Following my midterms, I thought courses would slow down, but the exact opposite was in store. In a blink of an eye, school work has piled up, and free time has diminished. Once we reached this landmark in the first semester, each course upgraded its homework load and level of difficulty. Post-midterm, I had a bit of a laid-back approach, but continuing to think that some of my classes were a breeze was a big mistake. I ended up performing poorly on multiple assignments, and with this switch, an immediate change had to be made. I had to set my priorities straight again, putting school before social life. One thing I would recommend throughout your school year is never to stop giving the maximum effort in each class. By doing so, you will stay on top of your work and become a better student and person. Sticking with a daily routine helps with the organizational factors of everything school related. Being absent for a couple of classes due to illness allowed me to fall behind in the first couple of weeks after midterms, but since then, I’ve been back on track with the workload. I have enjoyed the readings and lessons we can pull out of them.
In my INTD class, one connection that I made to reading American Tet was when Danny and Angela were talking about Angela’s options with surgery after she returned from the military. In this scene, Angela asks Danny for a loaded gun, implying that Angela wants to commit suicide. Later in the act, Angela shoots herself, allowing Danny to freeze and panic about the problem. Even though I wasn’t put in this situation, I’ve helped by talking with one of my friends from home about the topic. Suicide is too common and tends to be used as an easy way out. When people with addictive personalities receive that thought, they must express their feelings. When I was a junior in high school, one of my close friends was having thoughts about suicide due to their at-home life and relationships. It was a lot thrown on the person at once, but luckily the person was smart enough to ask for help. Experiences like those don’t fade away and pay a mental toll on people because the thought of loss digs deep into the heart.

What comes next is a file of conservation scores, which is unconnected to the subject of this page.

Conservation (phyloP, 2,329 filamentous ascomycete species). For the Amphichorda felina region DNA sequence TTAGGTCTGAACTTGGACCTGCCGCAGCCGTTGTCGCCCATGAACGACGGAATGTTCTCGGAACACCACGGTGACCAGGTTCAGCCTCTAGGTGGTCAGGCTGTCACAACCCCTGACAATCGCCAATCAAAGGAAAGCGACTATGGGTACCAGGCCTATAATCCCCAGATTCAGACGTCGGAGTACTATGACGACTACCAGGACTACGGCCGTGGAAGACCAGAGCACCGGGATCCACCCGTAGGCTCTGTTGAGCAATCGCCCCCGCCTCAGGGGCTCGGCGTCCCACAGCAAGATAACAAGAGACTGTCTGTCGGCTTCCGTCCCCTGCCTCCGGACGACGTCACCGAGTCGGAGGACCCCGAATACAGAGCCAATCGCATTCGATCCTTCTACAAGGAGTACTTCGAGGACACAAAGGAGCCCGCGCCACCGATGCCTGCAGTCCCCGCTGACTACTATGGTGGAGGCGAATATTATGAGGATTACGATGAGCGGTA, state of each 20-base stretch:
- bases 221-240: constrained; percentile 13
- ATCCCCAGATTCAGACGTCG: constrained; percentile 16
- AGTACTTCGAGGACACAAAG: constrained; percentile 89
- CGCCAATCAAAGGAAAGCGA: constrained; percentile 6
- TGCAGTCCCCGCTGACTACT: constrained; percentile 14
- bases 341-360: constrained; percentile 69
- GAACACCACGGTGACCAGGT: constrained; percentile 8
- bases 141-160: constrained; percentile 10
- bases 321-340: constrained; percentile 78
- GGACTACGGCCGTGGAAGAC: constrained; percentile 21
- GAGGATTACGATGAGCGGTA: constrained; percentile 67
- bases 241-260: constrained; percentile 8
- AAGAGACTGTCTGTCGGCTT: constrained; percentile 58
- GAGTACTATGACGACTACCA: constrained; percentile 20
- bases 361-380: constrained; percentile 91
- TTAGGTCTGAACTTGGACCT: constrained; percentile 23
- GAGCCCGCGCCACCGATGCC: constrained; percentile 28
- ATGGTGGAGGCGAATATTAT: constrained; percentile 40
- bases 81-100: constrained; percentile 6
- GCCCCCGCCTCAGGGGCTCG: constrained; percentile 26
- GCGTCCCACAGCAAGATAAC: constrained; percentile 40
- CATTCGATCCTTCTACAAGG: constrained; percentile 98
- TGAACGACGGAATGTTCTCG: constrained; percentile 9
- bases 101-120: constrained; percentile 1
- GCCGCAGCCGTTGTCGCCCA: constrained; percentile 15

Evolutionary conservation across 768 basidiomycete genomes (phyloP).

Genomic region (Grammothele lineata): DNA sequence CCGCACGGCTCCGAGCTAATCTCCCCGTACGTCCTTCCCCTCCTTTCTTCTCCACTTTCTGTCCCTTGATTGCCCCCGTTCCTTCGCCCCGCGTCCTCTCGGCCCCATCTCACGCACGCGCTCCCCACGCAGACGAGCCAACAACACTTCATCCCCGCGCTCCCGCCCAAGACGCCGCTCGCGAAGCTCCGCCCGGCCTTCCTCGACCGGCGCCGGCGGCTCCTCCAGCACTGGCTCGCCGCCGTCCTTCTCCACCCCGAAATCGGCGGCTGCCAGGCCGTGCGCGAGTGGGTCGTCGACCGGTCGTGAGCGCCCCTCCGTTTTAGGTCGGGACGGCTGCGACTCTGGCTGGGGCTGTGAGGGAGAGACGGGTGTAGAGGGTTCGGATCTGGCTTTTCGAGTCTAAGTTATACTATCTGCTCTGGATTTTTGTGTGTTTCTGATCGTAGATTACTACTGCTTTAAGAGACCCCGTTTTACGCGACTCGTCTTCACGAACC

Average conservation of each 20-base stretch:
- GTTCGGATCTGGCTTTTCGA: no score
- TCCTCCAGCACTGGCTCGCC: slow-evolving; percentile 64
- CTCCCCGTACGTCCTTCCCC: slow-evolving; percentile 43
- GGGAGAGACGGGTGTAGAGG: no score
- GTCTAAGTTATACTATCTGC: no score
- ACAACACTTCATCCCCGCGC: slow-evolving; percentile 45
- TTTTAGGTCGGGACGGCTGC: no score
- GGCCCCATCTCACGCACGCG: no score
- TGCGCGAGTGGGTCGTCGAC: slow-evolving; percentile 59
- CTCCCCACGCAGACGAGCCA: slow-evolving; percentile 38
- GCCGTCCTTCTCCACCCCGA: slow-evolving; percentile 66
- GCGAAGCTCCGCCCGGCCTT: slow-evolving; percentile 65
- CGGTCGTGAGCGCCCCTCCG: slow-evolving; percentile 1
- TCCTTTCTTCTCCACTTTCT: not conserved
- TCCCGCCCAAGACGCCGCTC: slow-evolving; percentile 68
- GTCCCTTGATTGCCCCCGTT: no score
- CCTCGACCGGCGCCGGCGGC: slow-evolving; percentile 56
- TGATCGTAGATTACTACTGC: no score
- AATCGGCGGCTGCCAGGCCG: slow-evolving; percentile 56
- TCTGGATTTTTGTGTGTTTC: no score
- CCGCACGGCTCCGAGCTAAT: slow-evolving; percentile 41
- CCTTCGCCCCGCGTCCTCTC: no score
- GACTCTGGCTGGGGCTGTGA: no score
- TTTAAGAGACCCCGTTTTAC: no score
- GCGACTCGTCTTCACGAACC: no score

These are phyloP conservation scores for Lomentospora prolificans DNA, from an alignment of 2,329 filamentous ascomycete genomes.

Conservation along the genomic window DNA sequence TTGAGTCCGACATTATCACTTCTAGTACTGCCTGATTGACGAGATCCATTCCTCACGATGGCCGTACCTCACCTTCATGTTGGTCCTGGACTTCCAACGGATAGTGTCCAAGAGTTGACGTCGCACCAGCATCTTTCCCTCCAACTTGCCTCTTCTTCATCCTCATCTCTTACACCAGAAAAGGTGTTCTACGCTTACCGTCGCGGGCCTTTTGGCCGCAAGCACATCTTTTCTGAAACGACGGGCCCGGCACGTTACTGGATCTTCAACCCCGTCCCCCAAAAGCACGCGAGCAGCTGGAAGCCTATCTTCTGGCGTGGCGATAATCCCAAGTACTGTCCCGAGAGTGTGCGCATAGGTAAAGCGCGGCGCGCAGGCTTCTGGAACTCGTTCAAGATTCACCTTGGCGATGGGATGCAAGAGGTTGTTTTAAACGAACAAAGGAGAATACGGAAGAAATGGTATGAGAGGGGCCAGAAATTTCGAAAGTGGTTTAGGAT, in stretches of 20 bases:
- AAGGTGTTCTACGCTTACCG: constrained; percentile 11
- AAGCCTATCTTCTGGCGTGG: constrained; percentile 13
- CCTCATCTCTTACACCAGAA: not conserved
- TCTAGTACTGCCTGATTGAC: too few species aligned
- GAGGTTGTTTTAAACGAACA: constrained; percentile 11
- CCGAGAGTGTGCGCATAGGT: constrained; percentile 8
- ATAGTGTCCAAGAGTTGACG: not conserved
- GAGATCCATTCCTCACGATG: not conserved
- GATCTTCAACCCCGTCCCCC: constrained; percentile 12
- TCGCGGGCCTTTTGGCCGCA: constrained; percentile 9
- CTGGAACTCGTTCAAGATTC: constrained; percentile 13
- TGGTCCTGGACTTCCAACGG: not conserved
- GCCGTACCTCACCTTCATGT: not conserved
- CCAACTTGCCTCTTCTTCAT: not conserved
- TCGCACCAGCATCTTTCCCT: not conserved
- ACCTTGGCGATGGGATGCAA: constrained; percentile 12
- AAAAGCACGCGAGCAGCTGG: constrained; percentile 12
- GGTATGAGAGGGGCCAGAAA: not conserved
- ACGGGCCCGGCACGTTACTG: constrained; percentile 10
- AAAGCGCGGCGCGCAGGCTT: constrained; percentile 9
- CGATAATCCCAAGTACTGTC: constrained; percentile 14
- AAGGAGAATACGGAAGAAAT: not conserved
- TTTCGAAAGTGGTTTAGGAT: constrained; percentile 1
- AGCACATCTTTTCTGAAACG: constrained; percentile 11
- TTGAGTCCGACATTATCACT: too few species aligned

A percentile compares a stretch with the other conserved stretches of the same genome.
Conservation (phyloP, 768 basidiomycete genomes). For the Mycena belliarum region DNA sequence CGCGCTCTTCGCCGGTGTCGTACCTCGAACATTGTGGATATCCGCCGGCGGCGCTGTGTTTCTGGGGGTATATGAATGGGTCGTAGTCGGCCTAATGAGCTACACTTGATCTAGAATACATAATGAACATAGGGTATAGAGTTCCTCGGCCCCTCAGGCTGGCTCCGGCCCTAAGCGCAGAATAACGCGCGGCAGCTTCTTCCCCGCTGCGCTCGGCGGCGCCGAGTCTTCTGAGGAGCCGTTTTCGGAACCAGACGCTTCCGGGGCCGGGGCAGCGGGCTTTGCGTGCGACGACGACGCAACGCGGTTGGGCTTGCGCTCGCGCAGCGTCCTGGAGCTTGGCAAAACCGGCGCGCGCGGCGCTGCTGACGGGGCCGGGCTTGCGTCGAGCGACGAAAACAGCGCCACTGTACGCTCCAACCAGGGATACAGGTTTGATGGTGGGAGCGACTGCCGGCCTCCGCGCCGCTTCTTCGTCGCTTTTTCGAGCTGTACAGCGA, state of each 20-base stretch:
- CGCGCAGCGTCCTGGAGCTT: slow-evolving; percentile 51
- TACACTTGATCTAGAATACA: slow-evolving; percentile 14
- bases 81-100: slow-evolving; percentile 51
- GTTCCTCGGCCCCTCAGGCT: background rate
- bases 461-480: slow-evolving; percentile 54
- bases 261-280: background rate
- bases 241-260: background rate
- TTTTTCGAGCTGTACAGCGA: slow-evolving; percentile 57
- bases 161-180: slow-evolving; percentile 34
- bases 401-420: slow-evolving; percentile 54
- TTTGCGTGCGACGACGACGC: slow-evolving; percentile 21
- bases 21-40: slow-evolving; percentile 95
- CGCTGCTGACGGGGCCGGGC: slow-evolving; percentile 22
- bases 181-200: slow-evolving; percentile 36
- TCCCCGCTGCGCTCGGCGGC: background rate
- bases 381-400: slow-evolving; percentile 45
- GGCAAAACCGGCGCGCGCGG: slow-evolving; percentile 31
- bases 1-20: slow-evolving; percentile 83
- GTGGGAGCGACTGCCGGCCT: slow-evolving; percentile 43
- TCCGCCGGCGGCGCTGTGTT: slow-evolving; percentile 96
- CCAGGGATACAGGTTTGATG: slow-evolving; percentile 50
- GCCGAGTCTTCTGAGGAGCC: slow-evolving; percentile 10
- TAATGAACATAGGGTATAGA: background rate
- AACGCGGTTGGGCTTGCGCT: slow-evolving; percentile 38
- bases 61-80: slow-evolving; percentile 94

What do you hope for by the end of the semester, including finals? Almost everyone might answer this question by saying, “good grades,” but I hope to retain and thoroughly understand the information being taught. After the semester, a letter or number on your paper won’t determine your future. Grades are crucial for your future, but leaving the class with knowledge comes first. For my finals, I plan on studying the information on the exam and how I can use this information outside of the classroom. I’m aiming for my grades to be above eighty percent, so I have a “B-” or above. Right now, I’m doing well in most of my courses, but I have to push myself harder to receive better grades. Outside of class, one hope that I wish to achieve is figuring out the perfect schedule to incorporate school and working out. The balance has been challenging with the amount of homework I’ve received, but I hope to find a mix between both. At the end of the day, I realized that if I continue to work hard, good things will come as a result.